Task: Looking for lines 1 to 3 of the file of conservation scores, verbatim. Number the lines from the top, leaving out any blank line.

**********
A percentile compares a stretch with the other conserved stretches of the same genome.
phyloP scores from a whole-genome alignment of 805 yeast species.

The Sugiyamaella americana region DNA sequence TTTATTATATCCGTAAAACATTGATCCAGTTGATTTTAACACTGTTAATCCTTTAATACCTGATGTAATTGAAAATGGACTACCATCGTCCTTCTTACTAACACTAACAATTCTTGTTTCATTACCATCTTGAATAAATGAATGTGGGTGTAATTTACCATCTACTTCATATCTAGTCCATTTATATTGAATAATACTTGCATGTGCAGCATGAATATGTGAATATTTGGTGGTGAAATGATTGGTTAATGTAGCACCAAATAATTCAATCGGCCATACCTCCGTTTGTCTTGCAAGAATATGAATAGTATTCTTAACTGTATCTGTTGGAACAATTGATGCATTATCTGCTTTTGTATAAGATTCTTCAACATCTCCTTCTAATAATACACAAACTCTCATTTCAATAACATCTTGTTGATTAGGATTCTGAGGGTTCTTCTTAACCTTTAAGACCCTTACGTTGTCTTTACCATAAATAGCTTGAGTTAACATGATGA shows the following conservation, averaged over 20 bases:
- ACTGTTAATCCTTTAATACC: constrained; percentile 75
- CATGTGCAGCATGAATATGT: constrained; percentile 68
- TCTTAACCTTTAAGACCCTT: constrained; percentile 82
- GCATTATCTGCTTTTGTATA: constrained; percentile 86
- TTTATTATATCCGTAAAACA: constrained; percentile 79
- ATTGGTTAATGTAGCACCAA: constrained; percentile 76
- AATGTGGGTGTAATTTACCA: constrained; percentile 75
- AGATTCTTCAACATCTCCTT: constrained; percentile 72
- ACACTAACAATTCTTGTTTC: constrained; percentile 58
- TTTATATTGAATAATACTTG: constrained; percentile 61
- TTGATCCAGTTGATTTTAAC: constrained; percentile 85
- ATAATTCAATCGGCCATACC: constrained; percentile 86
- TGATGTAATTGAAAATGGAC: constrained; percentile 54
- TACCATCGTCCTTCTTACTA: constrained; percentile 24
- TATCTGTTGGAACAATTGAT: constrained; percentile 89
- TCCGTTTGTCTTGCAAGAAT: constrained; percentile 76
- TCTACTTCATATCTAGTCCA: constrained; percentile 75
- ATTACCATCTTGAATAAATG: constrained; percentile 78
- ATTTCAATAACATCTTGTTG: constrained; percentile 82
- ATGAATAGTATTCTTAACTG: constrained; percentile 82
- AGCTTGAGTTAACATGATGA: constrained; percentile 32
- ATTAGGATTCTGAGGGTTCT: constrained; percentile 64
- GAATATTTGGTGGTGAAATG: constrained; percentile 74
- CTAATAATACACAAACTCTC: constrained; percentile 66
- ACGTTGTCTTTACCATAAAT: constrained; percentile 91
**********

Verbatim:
A percentile compares a stretch with the other conserved stretches of the same genome.
phyloP scores from a whole-genome alignment of 805 yeast species.

The Sugiyamaella americana region DNA sequence TTTATTATATCCGTAAAACATTGATCCAGTTGATTTTAACACTGTTAATCCTTTAATACCTGATGTAATTGAAAATGGACTACCATCGTCCTTCTTACTAACACTAACAATTCTTGTTTCATTACCATCTTGAATAAATGAATGTGGGTGTAATTTACCATCTACTTCATATCTAGTCCATTTATATTGAATAATACTTGCATGTGCAGCATGAATATGTGAATATTTGGTGGTGAAATGATTGGTTAATGTAGCACCAAATAATTCAATCGGCCATACCTCCGTTTGTCTTGCAAGAATATGAATAGTATTCTTAACTGTATCTGTTGGAACAATTGATGCATTATCTGCTTTTGTATAAGATTCTTCAACATCTCCTTCTAATAATACACAAACTCTCATTTCAATAACATCTTGTTGATTAGGATTCTGAGGGTTCTTCTTAACCTTTAAGACCCTTACGTTGTCTTTACCATAAATAGCTTGAGTTAACATGATGA shows the following conservation, averaged over 20 bases: